The Lawletter Vol 40 No 12
Setting aside the cases involving criminal misconduct by priests and others affiliated with certain Roman Catholic Church dioceses, the First Amendment precludes courts from interfering with the internal operations and activities of churches. Few principles are more firmly enshrined in our body of constitutional law than that government, including the courts, should not become entangled in the internal or doctrinal affairs of churches. To do so would offend the First Amendment's Free Exercise Clause. For over a century, the Supreme Court has directed that courts may not entangle themselves in the internal functions of churches. Watson v. Jones, 80 U.S. (13 Wall.) 679, 728-29 (1871).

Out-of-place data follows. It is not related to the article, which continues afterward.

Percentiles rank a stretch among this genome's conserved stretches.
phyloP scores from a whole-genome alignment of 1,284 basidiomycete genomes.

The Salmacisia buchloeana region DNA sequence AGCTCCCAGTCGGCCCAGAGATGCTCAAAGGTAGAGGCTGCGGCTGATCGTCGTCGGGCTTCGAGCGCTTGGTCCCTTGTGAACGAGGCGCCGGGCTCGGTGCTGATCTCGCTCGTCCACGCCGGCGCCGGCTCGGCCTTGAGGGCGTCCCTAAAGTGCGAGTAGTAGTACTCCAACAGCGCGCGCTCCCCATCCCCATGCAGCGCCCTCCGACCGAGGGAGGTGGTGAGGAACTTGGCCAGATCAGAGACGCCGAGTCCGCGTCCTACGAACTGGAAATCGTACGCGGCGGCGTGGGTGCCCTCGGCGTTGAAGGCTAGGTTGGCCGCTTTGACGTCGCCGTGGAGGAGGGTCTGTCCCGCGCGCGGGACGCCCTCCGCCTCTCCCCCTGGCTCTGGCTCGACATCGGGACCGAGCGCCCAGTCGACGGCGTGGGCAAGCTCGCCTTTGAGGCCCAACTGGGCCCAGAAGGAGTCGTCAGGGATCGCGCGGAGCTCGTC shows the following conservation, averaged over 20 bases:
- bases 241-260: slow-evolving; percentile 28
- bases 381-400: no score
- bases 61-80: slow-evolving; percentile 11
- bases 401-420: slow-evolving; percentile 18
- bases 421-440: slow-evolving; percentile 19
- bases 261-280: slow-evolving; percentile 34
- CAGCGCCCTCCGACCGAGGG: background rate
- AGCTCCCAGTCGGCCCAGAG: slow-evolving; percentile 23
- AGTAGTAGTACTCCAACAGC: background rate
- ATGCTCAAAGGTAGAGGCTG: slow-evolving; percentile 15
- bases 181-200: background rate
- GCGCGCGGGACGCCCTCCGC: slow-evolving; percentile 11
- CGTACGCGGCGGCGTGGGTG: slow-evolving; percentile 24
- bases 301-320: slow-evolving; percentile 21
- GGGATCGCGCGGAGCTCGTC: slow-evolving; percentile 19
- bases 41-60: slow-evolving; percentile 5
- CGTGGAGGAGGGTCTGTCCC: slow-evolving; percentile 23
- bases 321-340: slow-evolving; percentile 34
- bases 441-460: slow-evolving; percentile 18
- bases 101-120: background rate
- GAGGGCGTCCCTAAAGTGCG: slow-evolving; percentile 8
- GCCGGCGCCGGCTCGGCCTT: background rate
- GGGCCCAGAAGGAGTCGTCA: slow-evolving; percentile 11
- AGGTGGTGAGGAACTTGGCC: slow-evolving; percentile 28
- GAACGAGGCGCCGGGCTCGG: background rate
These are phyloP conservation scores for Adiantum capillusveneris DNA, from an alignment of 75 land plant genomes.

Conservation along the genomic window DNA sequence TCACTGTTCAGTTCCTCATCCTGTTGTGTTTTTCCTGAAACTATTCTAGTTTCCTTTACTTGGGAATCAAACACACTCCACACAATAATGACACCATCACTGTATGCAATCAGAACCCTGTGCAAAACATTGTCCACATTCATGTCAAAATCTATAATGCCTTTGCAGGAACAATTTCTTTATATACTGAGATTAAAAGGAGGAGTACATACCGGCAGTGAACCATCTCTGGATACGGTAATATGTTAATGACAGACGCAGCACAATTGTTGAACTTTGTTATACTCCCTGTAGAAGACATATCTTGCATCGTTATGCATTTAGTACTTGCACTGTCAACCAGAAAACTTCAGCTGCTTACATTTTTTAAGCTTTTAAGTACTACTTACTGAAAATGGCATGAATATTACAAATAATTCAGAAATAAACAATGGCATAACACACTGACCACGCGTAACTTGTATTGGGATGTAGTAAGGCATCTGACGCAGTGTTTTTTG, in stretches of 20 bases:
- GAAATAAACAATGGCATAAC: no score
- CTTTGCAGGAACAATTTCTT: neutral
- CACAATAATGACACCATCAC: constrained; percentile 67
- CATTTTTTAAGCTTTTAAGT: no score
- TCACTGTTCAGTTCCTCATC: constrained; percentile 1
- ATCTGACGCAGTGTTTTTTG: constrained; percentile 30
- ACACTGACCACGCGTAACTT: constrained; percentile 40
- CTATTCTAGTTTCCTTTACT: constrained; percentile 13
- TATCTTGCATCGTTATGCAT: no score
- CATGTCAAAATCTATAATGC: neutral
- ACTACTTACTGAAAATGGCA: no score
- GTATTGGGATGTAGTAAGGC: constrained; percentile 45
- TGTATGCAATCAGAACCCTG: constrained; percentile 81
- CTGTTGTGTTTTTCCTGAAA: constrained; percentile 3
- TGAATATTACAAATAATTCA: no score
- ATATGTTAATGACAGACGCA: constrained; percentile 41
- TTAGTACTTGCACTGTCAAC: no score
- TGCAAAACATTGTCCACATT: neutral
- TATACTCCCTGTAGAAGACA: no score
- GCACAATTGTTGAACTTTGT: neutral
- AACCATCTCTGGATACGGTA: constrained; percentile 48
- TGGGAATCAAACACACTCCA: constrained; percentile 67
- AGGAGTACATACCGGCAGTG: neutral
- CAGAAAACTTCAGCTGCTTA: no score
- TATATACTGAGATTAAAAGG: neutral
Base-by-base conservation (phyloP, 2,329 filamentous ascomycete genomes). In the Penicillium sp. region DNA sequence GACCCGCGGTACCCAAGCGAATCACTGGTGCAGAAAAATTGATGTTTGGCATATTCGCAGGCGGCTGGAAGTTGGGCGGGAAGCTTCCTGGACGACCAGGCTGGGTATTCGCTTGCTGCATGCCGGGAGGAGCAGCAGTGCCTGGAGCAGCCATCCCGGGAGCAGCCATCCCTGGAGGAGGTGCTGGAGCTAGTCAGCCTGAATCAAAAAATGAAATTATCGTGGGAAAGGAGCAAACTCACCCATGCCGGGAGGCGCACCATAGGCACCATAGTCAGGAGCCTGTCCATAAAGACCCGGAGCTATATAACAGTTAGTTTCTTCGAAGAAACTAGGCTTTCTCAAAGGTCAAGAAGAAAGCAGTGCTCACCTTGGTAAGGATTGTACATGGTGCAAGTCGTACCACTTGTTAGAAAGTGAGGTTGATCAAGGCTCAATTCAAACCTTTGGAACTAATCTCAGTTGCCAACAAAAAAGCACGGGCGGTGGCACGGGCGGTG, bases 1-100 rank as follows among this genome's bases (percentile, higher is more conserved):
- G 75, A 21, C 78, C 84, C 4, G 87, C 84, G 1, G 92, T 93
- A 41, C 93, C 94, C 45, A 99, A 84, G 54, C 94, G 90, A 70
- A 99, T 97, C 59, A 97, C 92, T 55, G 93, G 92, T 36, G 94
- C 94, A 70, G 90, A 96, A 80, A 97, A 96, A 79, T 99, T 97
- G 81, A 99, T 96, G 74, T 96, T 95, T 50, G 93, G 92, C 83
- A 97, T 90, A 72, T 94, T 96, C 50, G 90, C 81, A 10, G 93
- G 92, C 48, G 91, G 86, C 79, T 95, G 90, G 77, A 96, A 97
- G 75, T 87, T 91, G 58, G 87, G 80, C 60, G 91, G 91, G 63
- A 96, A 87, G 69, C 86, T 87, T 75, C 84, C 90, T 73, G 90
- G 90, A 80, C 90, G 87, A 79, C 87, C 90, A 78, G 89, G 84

Churches are at liberty to make employment decisions that are arbitrary, even capricious, and those decisions are immune from judicial scrutiny. Young v. N. Ill. Conference of United Methodist Church, 21 F.3d 184, 187 (7th Cir. 1994). To permit courts to review decisions that are alleged to be arbitrary or unreasonable would be to allow courts to inquire into internal doctrinal matters, and the courts may not do that. There are circumstances where a court may inquire into an action taken by a church, but those circumstances are rare and typically involve, for example, the contractual obligations between the church and an unaffiliated third party, such as a contractor repairing the roof of the church building. Those decisions, however, implicate no doctrinal issues, unlike the employment of a pastor, which is intimately bound up with a church's doctrinal principles. Thus, civil courts, as a general proposition, are not a constitutionally permissible forum for a review of ecclesiastical disputes. Serb. E. Orthodox Diocese v. Milivojevich, 426 U.S. 696, 710 (1976).Read More